Tuesday, October 21, 2014

The Time of the Ghost and Ocean at the End of the Lane

The Time of the Ghost, by Diana Wynne Jones, and The Ocean at the End of the Lane, by Neil Gaiman

These two were both re-reads, but I specifically wanted to read them together and compare.  I had only read Ocean once, so it was really nice to go back and notice a lot of details that had become fuzzy or that I maybe hadn't noticed the first time around.  I know Time of the Ghost very well.  I have talked about both of them here before--here is my review of Ocean, and here is Time of the Ghost--so I don't want to re-state those thoughts.

When I first read Ocean, I thought it was probably Gaiman's sort-of tribute to DWJ, whom he famously thought a lot of.  Jenny thought so too, and then she actually met Gaiman and he SAID SO and that he thought it was most like Time of the Ghost.  I would like to know much more about his thoughts on that!  Thus this pairing of reading and this post.

I'm not a dedicated Gaiman fan--I always read his books, but I don't follow him online or anything, although I am always so impressed by his speeches on libraries and books and freedom that I really ought to because he says a lot that I think too, only he says it much better--(deep breath, that sentence kind of got away from me there) so maybe he has said something about his thoughts on this and I just don't know it.  (If you know of something, send me a link!)  Honestly if I met him IRL I would probably want to talk about DWJ and her amazingness, and ask him about that.  So.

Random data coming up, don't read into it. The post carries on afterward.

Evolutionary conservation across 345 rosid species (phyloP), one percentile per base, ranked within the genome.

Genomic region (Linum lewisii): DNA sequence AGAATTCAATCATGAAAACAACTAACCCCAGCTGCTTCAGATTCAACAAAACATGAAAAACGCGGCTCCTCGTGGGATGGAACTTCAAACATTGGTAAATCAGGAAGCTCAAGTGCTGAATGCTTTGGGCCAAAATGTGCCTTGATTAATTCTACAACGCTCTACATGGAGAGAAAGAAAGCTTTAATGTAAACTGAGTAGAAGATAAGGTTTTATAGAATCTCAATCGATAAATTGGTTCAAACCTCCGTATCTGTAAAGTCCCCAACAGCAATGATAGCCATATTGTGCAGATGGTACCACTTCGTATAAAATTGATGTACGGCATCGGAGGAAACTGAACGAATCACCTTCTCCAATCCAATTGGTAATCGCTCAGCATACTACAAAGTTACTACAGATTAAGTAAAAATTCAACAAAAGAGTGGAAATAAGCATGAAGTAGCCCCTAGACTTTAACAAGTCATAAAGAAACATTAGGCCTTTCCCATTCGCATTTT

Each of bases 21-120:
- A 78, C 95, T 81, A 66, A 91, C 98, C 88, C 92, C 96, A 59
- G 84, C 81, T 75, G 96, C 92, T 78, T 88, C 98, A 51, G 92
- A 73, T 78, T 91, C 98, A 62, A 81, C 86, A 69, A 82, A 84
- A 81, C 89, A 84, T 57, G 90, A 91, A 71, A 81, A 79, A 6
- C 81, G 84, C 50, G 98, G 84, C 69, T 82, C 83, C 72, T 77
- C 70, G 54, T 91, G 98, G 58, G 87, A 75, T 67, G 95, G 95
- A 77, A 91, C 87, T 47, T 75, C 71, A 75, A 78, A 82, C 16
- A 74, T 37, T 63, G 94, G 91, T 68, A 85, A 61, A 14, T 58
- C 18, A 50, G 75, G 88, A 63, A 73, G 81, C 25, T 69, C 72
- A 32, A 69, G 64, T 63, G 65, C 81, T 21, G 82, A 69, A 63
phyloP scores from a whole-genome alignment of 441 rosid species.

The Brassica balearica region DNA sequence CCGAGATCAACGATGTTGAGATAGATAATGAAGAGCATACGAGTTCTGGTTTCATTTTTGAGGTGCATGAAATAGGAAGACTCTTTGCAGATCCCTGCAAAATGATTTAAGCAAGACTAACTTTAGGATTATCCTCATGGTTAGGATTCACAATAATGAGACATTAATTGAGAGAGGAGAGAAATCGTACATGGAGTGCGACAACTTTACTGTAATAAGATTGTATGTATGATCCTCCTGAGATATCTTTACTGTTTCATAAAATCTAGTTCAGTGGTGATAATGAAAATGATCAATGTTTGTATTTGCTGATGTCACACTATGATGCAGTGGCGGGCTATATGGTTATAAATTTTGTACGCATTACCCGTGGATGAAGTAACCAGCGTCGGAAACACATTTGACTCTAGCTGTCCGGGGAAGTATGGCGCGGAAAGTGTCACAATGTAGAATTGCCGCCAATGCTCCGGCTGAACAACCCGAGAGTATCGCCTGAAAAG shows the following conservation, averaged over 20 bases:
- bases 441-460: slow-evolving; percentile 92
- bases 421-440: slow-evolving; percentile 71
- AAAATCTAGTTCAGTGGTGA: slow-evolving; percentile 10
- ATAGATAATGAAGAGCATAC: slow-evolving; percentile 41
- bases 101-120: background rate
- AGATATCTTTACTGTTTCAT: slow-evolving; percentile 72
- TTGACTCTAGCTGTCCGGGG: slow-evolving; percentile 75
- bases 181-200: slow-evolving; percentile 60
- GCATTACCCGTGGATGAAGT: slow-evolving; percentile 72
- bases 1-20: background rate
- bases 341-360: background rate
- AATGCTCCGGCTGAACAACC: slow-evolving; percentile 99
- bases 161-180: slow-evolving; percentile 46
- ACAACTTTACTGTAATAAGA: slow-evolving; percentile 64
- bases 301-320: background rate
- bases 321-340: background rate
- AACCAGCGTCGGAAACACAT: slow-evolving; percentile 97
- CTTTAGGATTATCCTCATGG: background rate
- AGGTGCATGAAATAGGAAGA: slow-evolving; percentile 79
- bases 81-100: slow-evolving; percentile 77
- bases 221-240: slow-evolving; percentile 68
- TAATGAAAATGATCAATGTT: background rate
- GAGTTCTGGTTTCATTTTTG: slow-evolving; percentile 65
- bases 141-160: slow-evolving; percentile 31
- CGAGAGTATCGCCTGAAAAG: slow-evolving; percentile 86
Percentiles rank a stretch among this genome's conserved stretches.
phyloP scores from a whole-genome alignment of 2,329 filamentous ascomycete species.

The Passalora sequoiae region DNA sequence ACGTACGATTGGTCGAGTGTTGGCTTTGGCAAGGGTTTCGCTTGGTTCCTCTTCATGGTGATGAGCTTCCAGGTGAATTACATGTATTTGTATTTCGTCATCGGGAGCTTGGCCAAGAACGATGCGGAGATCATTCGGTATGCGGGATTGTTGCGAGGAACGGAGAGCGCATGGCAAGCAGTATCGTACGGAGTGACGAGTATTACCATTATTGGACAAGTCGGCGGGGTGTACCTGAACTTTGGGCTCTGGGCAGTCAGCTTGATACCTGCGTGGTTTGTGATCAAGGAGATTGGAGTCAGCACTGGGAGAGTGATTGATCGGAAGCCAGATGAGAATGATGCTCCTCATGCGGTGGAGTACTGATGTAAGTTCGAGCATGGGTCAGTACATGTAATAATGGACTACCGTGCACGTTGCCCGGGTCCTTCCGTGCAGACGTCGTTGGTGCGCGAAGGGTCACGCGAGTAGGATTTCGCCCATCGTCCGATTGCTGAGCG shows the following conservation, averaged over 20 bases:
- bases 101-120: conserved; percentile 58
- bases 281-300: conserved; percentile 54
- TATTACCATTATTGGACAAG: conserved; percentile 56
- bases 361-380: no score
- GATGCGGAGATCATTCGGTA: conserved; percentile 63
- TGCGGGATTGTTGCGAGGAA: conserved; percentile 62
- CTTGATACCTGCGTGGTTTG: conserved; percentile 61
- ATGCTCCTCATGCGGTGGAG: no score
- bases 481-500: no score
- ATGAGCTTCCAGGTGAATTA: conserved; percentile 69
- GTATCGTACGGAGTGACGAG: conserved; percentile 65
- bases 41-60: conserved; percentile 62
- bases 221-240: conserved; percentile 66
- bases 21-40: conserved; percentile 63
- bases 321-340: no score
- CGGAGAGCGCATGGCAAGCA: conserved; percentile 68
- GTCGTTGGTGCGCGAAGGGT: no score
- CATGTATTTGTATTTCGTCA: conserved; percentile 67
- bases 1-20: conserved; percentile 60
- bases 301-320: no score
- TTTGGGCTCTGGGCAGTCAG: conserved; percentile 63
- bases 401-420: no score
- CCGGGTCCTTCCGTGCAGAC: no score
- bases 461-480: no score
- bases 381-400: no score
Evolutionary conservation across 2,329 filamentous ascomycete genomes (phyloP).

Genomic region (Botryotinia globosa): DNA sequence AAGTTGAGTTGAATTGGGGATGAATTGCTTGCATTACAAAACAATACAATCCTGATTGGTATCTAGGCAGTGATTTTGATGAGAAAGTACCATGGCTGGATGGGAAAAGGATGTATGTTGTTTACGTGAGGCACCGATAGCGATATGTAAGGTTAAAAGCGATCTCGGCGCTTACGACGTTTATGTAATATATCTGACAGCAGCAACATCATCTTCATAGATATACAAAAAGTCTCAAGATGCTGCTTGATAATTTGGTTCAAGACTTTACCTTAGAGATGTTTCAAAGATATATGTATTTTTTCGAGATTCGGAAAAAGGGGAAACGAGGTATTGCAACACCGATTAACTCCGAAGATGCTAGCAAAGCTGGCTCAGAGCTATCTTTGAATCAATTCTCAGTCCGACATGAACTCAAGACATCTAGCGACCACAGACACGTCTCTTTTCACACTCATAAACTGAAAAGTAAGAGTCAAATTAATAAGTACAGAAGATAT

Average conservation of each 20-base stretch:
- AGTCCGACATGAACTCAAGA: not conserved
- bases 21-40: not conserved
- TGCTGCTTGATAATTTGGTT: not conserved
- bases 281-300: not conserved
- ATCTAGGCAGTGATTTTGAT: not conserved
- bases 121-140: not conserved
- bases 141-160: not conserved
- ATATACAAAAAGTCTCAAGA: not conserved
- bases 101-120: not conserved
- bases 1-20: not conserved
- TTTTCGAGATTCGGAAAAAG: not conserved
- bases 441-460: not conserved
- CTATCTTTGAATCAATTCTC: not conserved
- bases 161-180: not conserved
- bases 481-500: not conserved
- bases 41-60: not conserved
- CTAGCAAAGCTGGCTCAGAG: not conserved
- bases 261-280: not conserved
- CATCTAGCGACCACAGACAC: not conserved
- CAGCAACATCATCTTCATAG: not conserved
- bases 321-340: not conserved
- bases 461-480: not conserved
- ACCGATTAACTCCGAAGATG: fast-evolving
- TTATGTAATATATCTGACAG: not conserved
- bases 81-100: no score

Elements in Ocean that I see echoing Time of the Ghost include--well, most obviously, an old (ancient) female monster something from another...plane? that wants to suck the life out of people and anything else she can get.  This was a thing with DWJ, hungry mothers and variations thereupon, and I don't remember Gaiman doing it much before. He softens the idea with the Hempstocks, who are at least as ancient, but benevolent.  Also, a preoccupation with the local landscape and the particular homes of people, very detailed.  Anybody notice anything else?  Some images, I think--waving fabric, perhaps, and worms.

It's a good experience, reading them together, so I do recommend it as an interesting exercise.



One last thing--Gaiman opens Ocean with a quotation from a New Yorker article that was a conversation between Maurice Sendak and Art Spiegelman, published in 1993.  I remember that article!  A friend of mine was given it by his sister and I remember the dialog and the drawings on the page vividly. Here is a good copy of it.

3 comments:

Lory said...

OMG, I had not seen that cover for Time of the Ghost before -- scary! I will try to re-read it at some point together with Ocean (which I have not yet read). Right now I'm busy getting ready for Witch Week--hope you'll be joining us!

Jean said...

I certainly will! Looking forward to it!

Jenny @ Reading the End said...

I think those are the same elements that I saw the two books having in common. In particular, the way he describes Ursula Monkton's evil self, that flapping canvas thing, reminded me very very much of the way Monigan is described in Time of the Ghost. But I'd like to read them side by side as you have -- it does indeed sound like an interesting exercise!